Vanderbilt v. Galliher – Widow’s $2.8M Mesothelioma Verdict in Jeopardy

One of the most common tactics employed by asbestos defendants is to drag on proceedings as long as possible. The hope is plaintiffs will be so overwhelmed, they will simply give up.
Our Boston mesothelioma attorneys know the fight sometimes extends even beyond trial phase, as many losing asbestos defendants appeal, hoping to slash the verdict or toss it altogether. Experienced legal representation by attorneys who are dedicated to fighting aggressively for the plaintiff at every phase is critical.

This was recently underscored yet again in the case of
Vanderbilt v. Galliher
, where the Delaware Supreme Court ruled a lower court made a mistake in failing to grant a new trial to asbestos defendants on the grounds key witnesses had made derogatory statements in front of the jury.

The defendant, RT Vanderbilt Company Inc., argued it should have been given a new trial after the first one resulted in a jury finding it 100 percent liable for the death of a former bathroom fixture cast shop worker. The employee routinely used asbestos-containing talc to create ceramic molds. This he did in Ohio from 1966 through 2005, with about two years during that time where he briefly left to do another job. Throughout this time, the asbestos-laden talc product used by the man’s employer was mined, sold and distributed by the defendant specifically for use in dust molds for ceramics.

The man at the center of the case was diagnosed with mesothelioma, a fatal form of cancer caused by inhaling asbestos fibers, in August 2010. In less than a year, he was dead at age 62.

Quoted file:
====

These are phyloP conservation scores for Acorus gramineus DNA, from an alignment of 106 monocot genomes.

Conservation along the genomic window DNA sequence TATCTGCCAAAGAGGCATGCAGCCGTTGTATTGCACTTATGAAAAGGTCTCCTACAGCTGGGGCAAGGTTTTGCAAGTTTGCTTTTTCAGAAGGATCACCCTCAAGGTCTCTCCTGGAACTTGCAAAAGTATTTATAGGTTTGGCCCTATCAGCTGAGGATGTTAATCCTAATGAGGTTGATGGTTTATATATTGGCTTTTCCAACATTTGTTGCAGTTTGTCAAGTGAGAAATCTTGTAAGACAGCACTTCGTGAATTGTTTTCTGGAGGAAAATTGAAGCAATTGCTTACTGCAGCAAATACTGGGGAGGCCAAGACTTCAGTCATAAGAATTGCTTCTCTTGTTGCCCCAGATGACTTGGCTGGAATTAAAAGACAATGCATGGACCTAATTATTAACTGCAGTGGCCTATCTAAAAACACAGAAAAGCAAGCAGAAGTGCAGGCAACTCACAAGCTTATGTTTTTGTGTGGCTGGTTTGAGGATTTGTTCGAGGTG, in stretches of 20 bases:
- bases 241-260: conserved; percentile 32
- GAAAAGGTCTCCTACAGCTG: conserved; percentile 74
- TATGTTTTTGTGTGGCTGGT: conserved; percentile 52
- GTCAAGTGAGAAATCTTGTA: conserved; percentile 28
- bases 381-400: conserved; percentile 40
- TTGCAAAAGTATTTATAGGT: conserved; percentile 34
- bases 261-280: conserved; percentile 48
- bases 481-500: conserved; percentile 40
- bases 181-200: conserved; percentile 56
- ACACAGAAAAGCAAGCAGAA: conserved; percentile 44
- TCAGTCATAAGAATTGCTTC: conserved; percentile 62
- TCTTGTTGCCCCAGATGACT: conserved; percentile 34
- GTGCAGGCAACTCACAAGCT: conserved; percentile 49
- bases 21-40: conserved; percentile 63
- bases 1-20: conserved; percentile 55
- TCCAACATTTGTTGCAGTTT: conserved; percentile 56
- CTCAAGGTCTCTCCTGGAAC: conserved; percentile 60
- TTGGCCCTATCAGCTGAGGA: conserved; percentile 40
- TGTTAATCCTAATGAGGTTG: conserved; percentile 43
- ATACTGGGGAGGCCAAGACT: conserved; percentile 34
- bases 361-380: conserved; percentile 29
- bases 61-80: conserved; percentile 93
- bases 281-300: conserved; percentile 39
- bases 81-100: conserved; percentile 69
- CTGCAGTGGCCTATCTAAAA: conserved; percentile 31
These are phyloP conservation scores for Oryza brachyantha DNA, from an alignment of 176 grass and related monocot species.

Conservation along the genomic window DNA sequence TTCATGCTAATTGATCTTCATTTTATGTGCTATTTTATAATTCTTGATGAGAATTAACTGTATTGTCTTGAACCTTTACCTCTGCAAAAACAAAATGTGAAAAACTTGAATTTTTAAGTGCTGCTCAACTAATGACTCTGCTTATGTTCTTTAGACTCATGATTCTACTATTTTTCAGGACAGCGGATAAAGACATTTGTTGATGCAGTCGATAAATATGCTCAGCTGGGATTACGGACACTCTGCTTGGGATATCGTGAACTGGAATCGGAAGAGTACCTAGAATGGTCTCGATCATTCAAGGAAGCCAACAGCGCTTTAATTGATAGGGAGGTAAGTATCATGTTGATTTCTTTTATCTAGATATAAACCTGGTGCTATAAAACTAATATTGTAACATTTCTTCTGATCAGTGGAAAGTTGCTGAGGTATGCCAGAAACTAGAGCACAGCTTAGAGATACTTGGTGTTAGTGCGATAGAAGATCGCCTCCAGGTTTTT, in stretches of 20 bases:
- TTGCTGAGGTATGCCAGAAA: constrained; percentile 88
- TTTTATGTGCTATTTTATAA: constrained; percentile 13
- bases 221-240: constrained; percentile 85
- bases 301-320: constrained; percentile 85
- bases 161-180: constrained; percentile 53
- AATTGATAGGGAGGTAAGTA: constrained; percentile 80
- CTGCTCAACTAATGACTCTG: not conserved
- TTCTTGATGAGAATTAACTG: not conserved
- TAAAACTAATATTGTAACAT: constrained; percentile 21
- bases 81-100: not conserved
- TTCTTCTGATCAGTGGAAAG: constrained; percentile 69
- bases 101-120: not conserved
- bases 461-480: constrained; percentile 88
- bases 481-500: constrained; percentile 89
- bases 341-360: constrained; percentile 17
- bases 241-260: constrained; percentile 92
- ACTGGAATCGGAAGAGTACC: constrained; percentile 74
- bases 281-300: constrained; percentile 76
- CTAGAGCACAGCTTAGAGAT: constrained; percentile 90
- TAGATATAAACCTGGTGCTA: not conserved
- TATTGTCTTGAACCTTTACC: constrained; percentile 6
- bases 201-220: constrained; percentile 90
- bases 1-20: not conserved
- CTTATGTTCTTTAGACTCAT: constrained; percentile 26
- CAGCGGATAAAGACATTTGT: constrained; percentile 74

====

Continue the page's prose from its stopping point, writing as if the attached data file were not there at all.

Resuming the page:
His widow filed a lawsuit on behalf of herself (for loss of consortium) and on behalf of her husband’s estate. She asserted her husband breathed the toxic fibers supplied by the defendant, and this made him sick. Further, plaintiff alleged defendant company failed to properly warn either its customer or workers that there were potential health risks to working with its product – even though executives at the firm knew such risks existed.

The company argued it was not responsible for the man’s illness because decedent’s employer failed to create a safe working environment. Further, it suggested the decedent may have been responsible for his own death, by failing to wear proper safety gear.

The latter argument is preposterous when considering that no worker adequately warned of the risk of death would reasonably refuse proper protection if provided.

However, statements were allowed in the record that should never have been. Namely, a physician, an expert witness for the plaintiff, called the defendant’s executives “liars” on the stand. He accused them of spending millions of dollars to “buy senators.”

The jury returned a verdict in favor of the widowed plaintiff for $2.8 million.

Those earlier statements were later the subject of numerous defense appeals. The state supreme court held the comments were egregious, especially absent any curative instruction from the trial judge indicating jurors should disregard them. However, even if the judge had made such a directive, the state supreme court justices noted, it may not have been enough, particularly if the jury were to still accept the rest of his views as an expert witness.

The court also indicated the judge gave incomplete jury instructions that did not include details regarding duty of care.

On theses grounds, the state supreme court remanded the case for a new trial. This does not mean the widow lost her case. It just means it will have to be re-litigated.

If you or a loved one is diagnosed with mesothelioma in Boston, call for a free and confidential appointment at (617) 777-7777.

Additional Resources:
Widow’s $2.8 million mesothelioma award in jeopardy, Aug. 8, 2014, By Linda M. Martz, Mansfield News Journal
Vanderbilt v. Galliher
, July 24, 2014, Delaware Supreme Court
More Blog Entries:
EPA: Asbestos Clean-Up in Mining Town Homeowners’ Responsibility, Aug. 17, 2014, Boston Mesothelioma Lawyer Blog

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